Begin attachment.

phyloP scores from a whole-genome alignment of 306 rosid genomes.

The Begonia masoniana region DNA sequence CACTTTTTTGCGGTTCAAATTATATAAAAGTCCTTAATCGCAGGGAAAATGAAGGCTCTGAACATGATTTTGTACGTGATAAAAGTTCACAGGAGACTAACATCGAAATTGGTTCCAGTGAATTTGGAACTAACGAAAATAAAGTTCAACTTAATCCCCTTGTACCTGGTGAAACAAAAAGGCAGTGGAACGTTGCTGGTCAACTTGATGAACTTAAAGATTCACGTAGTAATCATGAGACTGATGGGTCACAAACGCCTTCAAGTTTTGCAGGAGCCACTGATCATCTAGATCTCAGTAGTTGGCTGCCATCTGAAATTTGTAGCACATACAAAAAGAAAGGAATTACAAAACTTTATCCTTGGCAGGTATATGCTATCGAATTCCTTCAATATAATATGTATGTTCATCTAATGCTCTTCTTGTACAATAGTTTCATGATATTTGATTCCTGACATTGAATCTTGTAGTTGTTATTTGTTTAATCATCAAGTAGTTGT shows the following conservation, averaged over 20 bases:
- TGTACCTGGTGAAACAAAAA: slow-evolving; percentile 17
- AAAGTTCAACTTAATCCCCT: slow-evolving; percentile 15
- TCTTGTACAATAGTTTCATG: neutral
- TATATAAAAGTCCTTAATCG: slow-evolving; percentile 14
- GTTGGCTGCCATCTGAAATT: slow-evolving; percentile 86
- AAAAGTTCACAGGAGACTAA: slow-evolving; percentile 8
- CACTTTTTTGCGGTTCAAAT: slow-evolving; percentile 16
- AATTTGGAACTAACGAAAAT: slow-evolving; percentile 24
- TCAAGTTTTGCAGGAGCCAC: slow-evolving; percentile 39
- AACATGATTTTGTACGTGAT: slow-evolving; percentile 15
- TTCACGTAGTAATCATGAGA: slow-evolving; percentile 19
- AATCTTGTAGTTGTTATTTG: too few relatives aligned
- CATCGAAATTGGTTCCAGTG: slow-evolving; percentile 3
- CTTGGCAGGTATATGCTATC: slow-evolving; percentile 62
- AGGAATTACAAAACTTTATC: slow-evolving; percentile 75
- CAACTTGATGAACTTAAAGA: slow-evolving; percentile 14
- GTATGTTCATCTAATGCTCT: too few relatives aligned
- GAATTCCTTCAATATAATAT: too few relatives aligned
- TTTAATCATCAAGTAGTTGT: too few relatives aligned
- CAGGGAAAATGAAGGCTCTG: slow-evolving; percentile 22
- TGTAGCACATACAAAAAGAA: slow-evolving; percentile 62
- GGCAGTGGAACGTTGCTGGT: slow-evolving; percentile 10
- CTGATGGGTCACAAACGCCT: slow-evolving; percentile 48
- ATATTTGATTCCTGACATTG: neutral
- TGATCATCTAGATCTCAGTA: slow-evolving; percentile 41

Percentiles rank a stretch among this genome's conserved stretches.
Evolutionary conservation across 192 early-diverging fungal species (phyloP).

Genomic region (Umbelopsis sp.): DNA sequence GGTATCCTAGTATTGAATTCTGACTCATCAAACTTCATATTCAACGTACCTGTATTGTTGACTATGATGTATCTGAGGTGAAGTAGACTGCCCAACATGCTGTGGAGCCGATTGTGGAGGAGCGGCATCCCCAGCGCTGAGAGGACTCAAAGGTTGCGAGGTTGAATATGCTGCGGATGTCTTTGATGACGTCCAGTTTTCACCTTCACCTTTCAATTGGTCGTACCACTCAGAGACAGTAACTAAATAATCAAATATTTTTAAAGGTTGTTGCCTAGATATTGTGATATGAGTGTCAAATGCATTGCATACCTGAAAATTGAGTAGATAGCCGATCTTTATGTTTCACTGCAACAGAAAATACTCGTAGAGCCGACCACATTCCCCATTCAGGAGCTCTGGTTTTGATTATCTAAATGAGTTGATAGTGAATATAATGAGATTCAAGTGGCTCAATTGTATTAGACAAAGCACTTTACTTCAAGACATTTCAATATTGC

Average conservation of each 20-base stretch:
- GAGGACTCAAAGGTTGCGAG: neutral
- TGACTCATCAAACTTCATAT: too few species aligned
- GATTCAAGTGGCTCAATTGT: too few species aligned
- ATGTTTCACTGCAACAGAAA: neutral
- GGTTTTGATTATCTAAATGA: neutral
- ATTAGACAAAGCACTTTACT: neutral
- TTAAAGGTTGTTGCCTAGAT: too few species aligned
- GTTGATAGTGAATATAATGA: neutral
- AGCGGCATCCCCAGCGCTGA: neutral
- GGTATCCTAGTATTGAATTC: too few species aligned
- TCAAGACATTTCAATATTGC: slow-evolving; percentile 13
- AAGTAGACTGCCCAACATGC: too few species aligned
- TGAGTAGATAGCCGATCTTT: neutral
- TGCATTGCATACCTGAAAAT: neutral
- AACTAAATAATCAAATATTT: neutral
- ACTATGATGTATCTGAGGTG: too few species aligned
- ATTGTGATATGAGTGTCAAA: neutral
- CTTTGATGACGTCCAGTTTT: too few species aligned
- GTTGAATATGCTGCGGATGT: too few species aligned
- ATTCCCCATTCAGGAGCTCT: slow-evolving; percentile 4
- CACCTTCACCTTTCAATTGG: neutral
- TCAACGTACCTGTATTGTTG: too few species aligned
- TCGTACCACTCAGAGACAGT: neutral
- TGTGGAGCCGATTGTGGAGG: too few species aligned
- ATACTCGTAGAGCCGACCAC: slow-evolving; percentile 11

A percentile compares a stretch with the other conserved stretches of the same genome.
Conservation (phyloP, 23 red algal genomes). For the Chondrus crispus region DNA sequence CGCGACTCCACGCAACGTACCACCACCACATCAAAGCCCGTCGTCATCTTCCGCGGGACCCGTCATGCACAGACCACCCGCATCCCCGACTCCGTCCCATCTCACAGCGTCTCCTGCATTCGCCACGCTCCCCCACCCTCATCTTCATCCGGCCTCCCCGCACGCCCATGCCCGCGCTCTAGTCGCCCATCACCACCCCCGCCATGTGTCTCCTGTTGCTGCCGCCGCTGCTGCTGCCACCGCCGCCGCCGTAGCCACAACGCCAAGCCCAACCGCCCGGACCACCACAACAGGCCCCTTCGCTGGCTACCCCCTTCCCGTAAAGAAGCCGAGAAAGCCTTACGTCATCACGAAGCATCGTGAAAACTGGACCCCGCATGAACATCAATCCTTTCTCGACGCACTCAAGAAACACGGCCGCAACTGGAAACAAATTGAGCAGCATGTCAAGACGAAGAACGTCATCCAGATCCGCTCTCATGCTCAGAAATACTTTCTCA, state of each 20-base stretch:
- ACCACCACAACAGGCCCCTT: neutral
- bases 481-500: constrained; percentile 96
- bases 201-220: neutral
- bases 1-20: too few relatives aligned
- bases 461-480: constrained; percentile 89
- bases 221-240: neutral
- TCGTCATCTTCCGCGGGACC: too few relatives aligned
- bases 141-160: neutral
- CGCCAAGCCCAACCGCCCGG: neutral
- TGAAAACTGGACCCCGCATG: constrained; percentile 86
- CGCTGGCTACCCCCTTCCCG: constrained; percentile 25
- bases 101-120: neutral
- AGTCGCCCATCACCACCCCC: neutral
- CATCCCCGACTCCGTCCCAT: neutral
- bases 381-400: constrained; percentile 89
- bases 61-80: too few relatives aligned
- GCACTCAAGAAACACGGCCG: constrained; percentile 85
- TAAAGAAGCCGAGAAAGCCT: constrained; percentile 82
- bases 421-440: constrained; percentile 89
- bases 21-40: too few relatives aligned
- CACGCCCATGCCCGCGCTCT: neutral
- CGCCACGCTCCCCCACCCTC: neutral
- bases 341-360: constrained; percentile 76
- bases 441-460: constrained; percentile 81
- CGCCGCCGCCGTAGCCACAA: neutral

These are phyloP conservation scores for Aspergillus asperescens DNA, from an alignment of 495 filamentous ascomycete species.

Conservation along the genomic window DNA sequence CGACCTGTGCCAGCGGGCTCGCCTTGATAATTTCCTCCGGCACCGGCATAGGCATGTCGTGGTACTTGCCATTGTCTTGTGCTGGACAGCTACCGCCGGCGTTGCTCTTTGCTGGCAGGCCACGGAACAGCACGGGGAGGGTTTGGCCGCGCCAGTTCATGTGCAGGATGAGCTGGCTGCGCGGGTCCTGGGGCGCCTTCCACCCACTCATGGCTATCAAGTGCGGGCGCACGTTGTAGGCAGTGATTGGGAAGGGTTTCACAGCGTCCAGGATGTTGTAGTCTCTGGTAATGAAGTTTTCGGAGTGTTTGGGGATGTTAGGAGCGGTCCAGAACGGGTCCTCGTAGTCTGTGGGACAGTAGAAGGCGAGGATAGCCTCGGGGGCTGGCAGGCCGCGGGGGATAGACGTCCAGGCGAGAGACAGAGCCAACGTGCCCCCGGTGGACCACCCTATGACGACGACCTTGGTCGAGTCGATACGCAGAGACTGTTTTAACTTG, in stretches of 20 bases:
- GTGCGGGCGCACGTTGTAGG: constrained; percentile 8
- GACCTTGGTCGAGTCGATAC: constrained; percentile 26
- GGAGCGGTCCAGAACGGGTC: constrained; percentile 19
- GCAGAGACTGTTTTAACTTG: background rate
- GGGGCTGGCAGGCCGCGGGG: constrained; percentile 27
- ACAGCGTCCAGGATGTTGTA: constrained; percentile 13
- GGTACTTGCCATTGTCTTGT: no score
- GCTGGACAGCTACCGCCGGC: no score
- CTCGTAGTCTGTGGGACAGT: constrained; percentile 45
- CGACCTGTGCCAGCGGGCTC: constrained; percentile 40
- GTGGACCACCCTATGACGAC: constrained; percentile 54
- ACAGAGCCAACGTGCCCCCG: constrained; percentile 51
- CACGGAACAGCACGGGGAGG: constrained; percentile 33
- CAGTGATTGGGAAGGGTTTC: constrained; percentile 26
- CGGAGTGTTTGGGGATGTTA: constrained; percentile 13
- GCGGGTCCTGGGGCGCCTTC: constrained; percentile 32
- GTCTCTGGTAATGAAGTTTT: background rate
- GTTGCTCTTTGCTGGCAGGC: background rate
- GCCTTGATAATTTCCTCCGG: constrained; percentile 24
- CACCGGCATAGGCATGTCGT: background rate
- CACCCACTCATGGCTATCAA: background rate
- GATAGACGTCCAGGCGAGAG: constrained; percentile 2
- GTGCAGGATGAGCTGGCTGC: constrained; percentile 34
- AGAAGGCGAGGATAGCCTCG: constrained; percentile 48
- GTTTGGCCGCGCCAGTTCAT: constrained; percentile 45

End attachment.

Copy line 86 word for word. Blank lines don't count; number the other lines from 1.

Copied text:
- GTGCGGGCGCACGTTGTAGG: constrained; percentile 8